Indian NGO gets first US Innovation Award

Indian NGO gets first US Innovation Award

A prominent Indian NGO has been presented the US' first Innovation Award for the Empowerment of Women and Girls by Secretary of State Hillary Clinton, who hailed its efforts in eliminating child labour.

Clinton presented the award to Indian NGO 'Chintan' along with two others from Kenya and Tanzania.

Received by Chintan's founder Bharati Chaturvedi, the US award was given to the NGO in support of its work to reduce ecological footprints and increase environmental justice amongst the informal sector through green jobs, advocacy and organising.

Clinton announced that each of these NGOs would receive USD 500,000 to assist them in their work.

The Award is funded by the Rockefeller Foundation through the Secretary's International Fund for Women and Girls.

Chintan, Clinton said, is working on the ground to train and organise waste pickers and to eliminate child labour from their ranks.

This group is advocating for those who work in the informal sector, pushing for recognition, basic protections, and fundamental dignity, she said in her remarks.

"Chintan's efforts have reached more than 20,000 waste pickers in India in the past five years. More than 2,000 children have been pulled out of the trash heaps and put on a path toward education and opportunity," Clinton said.

"Chintan's work in advocacy and research has expanded beyond local concerns and is helping change the way we understand informal labor sectors around the world," she said.

Chaturvedi said she is accepting the award on behalf of all those women and young girls who scavenge through the Indian middle class's trash.

"The organisation that I work with, Chintan creates green jobs. We convert waste into social wealth, not just wealth. And these women I work with, their children don't go to school.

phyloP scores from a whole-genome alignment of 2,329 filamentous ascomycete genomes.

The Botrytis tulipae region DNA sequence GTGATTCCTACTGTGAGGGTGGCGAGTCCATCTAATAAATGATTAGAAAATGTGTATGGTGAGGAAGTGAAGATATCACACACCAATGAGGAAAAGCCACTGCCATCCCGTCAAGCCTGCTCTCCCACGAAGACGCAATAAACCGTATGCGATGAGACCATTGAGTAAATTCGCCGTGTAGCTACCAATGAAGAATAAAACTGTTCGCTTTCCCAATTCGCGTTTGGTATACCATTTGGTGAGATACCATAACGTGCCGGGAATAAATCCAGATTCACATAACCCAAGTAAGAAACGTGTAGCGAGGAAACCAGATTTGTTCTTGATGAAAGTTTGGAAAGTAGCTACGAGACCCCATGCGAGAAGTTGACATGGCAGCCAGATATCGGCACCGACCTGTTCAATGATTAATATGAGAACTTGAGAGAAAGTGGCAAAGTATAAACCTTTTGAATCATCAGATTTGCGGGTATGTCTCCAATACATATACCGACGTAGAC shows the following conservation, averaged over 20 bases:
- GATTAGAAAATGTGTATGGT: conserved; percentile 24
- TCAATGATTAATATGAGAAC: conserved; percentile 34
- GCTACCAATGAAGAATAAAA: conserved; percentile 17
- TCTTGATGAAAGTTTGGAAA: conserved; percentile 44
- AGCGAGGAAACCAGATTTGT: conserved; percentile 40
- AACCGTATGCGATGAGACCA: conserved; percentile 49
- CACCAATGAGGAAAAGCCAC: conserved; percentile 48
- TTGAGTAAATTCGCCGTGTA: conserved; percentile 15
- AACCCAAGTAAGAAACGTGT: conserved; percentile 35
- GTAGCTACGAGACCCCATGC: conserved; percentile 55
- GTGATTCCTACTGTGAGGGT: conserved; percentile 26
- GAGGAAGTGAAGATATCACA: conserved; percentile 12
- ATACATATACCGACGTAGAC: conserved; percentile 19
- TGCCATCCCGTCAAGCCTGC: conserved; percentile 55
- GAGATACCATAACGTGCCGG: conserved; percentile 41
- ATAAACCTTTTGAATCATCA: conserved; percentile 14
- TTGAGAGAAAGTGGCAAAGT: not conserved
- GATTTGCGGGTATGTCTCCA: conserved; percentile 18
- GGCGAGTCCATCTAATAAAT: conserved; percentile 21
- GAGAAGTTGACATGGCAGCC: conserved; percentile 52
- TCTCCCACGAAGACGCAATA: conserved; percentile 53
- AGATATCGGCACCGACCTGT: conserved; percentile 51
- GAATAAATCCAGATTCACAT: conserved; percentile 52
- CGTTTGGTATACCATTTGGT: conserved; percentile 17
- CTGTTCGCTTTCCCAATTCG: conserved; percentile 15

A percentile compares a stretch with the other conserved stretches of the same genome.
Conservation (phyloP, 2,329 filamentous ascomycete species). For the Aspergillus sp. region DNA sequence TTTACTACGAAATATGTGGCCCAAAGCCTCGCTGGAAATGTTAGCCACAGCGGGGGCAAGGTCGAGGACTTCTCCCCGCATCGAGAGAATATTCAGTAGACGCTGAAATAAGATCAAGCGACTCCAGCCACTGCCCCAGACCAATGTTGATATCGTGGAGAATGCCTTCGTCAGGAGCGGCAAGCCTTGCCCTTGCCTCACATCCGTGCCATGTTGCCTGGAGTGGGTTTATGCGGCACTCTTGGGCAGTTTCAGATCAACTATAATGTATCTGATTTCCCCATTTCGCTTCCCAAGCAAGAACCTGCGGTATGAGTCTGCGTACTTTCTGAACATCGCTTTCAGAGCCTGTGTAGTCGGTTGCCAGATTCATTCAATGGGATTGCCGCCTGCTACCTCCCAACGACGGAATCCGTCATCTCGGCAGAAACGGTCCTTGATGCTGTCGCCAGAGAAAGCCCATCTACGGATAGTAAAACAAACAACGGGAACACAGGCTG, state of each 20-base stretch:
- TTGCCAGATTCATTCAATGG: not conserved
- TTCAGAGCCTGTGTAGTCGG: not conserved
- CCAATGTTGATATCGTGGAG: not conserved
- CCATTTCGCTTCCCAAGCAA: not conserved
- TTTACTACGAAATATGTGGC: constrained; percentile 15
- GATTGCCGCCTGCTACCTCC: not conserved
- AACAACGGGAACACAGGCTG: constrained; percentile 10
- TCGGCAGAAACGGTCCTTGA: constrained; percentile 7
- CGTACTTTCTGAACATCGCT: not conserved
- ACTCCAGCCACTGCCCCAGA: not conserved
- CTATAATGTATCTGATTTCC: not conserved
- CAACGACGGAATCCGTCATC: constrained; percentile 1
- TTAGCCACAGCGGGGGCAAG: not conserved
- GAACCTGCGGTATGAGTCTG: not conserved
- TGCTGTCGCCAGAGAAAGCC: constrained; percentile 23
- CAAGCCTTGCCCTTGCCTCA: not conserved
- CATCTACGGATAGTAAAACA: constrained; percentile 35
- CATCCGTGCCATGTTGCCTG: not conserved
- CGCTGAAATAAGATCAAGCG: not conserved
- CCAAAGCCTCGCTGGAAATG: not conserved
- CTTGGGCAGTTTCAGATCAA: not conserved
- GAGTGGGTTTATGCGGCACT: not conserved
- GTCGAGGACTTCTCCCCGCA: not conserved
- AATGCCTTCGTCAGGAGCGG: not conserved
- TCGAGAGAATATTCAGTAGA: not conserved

"It's hard for them to get in because there's a lot of discrimination, and they experience a new kind of untouchability, even though what they're doing is recycling our trash in a country that's becoming more and more affluent," she said.

"We will use this award to get a lot of young girls into school out the trash heaps, but also create more and more green jobs for women waste pickers.

"But most of all, because poor women feel and experience the brunt of climate change, we also want to talk about how they can be foot soldiers in the battle against climate change," Chintan said.

"And through green jobs, we can really transform how cities in India – and India is an urbanising country – how they experience just being better, more equitable cities and more inclusive of these people," Chaturvedi said.

She hoped that this recognition helps her NGO get Indians to recognise and embrace and acknowledge waste and realise that their work is important, not only for the recycling, but also because it makes our existence on this planet more sustainable.

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